With no practical solution on the horizon, freelance interpreters in the European institutions, stranded in the wake of the COVID-19 pandemic, are continuing protests in the hope of improving their status. EURACTIV Bulgaria keeps following the story as it unfolds.
The pandemic’s economic impact has been devastating for 1,200 interpreters. Many of them are left with no financial support and the European Commission has not been able to offer a working mechanism to put the issue to rest.
European institutions have declared that social dialogue is ongoing. The interpreters’ negotiating delegation, however, disagrees.
On Wednesday (10 June), 48 freelance interpreters (known as ACIs – conference interpreting agents) protested at Rond Point Schuman in the heart of the European institutions.
The number of protestors was intentionally symbolic. The first protest on 3 June was attended by 24 interpreters holding posters with the word ‘solidarity’ written in each of the 24 official languages of the EU. Now the protestors were 48, twice as many.
As part of the EU institutions, around 1,200 ACIs pay their taxes to the EU. However, being part of the EU structure makes them ineligible for national support schemes or social security coverage in case of unemployment.
In an interview on 4 June, Nicolas Schmit, Commissioner for jobs and social rights, repeated that “No one will be left behind” and declared that the European Commission is taking action. Schmit did not go into details, but pointed out:
“It is obvious that the Commission, which tries to defend the interest of all workers, needs to take fully into account the situation of those who work for the Commission. There is a dialogue with the association of interpreters, so we are on the right track to find solutions for this important category of workers”.
However, representatives of the ACIs say they do not see any ongoing social dialogue with the institutions.
At the third and final round of discussion held on 26 May, the services of the European Commission and the European Parliament made their first and final offer.
The proposed “mitigation measure” consists of a package of deferred contracts to the amount of €1,300. This is an advance payment, which should be redeemed before the end of the year and corresponds to three of four days of work.
The offer was submitted without prior negotiations with the delegation. The proposal will be presented individually to each employee and not to the negotiating delegation as a whole.
This approach by the institutions could hardly be called “social dialogue”, commented one interpreter, who did not want to be named.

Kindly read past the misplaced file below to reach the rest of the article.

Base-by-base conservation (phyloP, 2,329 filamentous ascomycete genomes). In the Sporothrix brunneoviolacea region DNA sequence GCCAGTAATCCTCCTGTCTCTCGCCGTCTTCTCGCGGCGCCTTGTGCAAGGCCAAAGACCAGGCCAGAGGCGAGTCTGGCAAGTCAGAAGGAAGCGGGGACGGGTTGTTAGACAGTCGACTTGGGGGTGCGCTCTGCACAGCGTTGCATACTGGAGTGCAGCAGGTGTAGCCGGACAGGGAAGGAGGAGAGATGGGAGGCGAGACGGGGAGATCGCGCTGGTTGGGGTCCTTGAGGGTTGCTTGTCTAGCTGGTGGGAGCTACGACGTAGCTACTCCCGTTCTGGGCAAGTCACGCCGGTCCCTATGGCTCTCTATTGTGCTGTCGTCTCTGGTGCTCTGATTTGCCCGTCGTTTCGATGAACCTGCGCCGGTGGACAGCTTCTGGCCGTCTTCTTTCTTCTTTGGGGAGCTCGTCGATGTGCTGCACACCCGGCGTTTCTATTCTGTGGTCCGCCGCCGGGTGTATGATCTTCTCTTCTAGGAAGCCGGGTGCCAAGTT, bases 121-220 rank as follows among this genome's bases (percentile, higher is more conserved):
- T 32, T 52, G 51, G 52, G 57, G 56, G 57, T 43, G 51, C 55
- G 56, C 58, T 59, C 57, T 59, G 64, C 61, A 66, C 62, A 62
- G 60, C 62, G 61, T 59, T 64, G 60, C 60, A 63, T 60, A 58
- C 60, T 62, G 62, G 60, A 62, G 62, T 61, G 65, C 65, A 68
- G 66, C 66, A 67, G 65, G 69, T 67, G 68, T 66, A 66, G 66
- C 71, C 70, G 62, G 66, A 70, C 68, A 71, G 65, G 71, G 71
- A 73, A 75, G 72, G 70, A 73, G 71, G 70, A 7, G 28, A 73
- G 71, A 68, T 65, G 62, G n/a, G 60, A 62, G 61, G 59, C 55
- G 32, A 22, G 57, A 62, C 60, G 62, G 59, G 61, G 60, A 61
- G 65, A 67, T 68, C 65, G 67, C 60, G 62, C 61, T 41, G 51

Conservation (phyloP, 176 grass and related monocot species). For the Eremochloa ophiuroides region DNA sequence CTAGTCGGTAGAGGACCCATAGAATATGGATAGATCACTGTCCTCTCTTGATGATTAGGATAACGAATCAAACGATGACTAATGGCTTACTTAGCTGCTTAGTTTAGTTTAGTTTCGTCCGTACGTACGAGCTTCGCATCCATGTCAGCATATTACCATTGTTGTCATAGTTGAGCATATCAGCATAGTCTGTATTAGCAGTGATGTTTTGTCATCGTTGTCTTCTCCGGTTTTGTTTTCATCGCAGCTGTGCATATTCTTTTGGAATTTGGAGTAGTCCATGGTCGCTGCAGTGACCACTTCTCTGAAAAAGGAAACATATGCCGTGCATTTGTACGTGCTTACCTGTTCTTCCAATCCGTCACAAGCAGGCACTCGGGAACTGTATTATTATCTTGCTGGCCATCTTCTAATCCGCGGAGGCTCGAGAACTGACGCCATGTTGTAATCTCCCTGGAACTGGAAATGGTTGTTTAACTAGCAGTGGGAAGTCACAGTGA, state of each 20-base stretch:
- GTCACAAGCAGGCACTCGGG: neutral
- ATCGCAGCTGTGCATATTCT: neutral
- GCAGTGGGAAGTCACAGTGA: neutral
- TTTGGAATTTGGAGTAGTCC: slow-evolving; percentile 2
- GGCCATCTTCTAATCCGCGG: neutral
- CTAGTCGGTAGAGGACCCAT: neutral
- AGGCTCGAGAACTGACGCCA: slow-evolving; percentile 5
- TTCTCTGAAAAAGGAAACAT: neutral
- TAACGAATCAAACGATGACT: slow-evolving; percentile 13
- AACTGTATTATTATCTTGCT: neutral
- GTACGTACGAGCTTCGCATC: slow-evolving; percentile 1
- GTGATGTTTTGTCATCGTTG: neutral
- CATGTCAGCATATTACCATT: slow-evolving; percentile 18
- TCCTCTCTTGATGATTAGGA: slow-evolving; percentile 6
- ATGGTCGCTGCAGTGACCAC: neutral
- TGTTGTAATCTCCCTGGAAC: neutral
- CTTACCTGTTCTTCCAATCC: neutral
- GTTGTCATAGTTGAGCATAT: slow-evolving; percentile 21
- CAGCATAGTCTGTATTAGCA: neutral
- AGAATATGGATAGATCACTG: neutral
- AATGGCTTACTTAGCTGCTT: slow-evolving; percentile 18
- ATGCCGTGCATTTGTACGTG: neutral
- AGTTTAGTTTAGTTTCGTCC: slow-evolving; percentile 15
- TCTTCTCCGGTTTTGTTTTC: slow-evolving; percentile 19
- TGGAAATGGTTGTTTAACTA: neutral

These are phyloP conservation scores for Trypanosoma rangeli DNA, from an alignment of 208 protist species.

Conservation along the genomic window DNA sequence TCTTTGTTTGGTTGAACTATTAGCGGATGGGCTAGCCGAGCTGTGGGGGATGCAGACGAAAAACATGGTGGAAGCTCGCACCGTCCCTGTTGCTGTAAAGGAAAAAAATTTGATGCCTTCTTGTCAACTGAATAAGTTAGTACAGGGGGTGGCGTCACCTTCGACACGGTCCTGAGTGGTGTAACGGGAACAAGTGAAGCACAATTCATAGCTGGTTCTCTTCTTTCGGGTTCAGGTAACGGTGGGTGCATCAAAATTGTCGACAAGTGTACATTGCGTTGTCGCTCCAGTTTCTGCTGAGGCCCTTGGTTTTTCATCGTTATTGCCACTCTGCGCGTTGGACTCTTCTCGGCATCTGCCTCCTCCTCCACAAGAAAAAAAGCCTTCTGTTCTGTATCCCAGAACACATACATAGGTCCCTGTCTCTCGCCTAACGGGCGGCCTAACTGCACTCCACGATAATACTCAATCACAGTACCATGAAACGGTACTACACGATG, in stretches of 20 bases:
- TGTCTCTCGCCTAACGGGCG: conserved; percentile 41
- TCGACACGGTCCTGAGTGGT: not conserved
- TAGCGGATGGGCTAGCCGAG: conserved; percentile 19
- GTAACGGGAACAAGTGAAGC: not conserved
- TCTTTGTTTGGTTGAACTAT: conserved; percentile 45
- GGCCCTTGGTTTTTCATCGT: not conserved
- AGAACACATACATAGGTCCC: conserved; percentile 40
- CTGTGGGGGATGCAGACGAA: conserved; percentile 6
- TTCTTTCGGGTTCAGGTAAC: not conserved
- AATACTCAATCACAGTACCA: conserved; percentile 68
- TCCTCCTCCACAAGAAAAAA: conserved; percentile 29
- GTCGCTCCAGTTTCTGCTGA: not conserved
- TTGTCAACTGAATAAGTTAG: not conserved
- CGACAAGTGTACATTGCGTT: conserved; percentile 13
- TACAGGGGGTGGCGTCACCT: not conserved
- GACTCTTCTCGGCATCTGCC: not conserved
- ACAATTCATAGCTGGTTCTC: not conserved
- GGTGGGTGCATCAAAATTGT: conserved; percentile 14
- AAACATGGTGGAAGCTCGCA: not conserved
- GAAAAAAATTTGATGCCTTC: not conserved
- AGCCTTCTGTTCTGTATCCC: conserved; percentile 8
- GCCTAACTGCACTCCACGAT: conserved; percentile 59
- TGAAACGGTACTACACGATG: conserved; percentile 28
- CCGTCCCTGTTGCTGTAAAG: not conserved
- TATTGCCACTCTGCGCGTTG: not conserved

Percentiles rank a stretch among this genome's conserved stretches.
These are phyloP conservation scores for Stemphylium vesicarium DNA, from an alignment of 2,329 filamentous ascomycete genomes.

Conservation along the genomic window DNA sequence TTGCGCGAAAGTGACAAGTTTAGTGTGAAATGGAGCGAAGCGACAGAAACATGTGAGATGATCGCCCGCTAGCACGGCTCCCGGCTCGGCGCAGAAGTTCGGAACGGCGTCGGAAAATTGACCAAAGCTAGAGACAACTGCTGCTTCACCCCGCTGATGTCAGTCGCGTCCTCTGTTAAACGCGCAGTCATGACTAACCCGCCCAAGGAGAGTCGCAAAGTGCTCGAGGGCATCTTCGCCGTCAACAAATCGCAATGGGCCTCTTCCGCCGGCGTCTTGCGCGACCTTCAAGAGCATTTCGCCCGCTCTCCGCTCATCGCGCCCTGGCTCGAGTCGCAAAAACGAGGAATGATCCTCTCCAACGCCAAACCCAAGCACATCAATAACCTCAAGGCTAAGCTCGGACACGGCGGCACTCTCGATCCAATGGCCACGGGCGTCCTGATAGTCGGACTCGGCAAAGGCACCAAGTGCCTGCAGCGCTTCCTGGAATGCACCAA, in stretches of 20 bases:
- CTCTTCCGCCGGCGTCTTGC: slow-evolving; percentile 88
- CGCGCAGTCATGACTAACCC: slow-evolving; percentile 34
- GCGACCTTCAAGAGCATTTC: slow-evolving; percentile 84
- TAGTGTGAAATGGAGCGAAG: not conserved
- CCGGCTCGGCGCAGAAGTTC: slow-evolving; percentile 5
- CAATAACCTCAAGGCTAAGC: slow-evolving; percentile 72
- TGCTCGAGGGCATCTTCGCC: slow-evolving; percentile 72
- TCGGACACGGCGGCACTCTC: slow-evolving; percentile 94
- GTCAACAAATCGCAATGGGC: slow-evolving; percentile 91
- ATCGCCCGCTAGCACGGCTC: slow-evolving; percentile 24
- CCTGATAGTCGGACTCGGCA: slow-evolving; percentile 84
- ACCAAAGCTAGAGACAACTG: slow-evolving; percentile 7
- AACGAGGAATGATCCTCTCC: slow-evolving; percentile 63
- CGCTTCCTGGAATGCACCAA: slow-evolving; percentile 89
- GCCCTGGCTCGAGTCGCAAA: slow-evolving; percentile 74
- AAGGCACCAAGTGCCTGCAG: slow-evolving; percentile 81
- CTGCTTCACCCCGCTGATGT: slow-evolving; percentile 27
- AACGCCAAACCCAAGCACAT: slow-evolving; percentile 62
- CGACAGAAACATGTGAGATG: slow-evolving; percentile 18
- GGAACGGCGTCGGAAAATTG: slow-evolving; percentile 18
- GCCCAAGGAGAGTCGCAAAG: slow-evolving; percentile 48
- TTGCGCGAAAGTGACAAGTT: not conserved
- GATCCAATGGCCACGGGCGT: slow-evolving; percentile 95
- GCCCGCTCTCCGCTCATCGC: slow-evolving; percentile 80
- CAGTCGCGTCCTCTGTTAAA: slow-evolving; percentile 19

More than 400 language experts have expressed their dissatisfaction with the offer and called it ‘humiliating’.
The European institutions are the main employer of freelance translators and have provided permanent employment for them for the last 10 years.
Another piece of the puzzle is the fact that the EU institutions encourage the freelance language experts to relocate from their home country of residence to Belgium by providing long-term contracts only to those who are in Brussels. The goal is to reduce travel costs.
“The bad example of leaving the self-employed without proper help can have severe consequences for the European institutions. These people are freelancers so that the administration does not grow. Without interpreters, national languages will suffer. It is unacceptable to save money on them now,” tweeted Ivailo Kalfin, former MEP and former Bulgarian Labour and Social Policy Minister.
One freelance interpreter told EURACTIV Bulgaria that “the European institutions are public and not a private employer and have a social responsibility”. She acknowledged that the trust between the ACIs and their employer was broken.
Remote interpretation systems
European institutions made their last official comment on the subject during a press briefing on 8 June.
A Commission spokesman said then that the Commission was aware of the impact of the COVID-19 pandemic on freelance interpreters and the problem of the meetings being cancelled. The spokesman said that every effort was being made to restore the usual workload of translators by installing new remote interpretation systems.
According to representatives of the interpreters, however, these systems suffer from a number of technical problems and are far from being an efficient solution.
[Edited by Zoran Radosavljevic]